Cigarette advertising bans and smoking: the flawed policy connection

Jean J. Boddewyn

Bans on the advertising of tobacco products are often justified on the grounds that they will reduce smoking initiation by the young and tobacco consumption by adults. This premise can be seriously challenged on the basis of: (1) studies of juvenile smoking determinants; (2) the experience of countries with such an advertising ban; and (3) statistics on adult tobacco consumption in a variety of countries. As such, it provides no serious basis for public policy to curtail smoking through advertising bans.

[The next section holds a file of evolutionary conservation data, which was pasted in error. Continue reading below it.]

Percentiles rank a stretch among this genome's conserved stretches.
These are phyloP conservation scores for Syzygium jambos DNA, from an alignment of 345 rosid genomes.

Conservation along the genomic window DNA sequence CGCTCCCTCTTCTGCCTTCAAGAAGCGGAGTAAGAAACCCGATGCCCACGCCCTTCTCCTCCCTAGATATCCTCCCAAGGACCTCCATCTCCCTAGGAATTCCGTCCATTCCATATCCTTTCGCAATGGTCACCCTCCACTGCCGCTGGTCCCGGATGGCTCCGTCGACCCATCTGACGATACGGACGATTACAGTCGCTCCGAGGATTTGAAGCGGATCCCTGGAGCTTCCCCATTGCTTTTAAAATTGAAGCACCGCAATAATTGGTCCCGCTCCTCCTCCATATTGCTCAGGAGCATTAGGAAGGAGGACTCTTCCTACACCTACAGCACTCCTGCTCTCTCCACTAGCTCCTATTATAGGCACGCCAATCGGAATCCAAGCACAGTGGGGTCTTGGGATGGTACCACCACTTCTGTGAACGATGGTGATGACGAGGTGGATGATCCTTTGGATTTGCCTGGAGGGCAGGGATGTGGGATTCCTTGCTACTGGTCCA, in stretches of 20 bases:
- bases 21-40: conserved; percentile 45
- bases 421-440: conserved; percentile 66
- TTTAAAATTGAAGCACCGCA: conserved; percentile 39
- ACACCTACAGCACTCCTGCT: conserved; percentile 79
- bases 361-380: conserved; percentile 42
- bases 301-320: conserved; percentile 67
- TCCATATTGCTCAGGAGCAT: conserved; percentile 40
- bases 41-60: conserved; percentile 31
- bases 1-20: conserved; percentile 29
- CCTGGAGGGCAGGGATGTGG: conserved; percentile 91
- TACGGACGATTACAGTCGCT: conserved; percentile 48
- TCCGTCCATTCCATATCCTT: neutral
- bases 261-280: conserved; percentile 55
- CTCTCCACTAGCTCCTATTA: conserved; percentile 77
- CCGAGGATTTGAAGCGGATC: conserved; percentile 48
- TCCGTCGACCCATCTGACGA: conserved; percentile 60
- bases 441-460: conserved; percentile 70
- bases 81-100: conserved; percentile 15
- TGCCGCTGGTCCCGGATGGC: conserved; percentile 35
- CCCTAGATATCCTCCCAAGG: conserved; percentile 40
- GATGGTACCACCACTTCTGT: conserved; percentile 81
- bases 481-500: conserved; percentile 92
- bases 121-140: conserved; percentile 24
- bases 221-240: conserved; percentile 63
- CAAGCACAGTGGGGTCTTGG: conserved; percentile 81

Bans on the advertising of cigarettes and other tobacco products have been proposed or enacted by various national governments (including more recently Canada, France and New Zealand), supranational institutions (eg the European Union), international organizations (eg the World Health Organization) and numerous health associations in the United States and elsewhere. The promotion of such bans rests on the premise or promise that they are effective in curbing tobacco consumption as well as smoking initiation and maintenance. This analysis argues that there is scant evidence of such effects.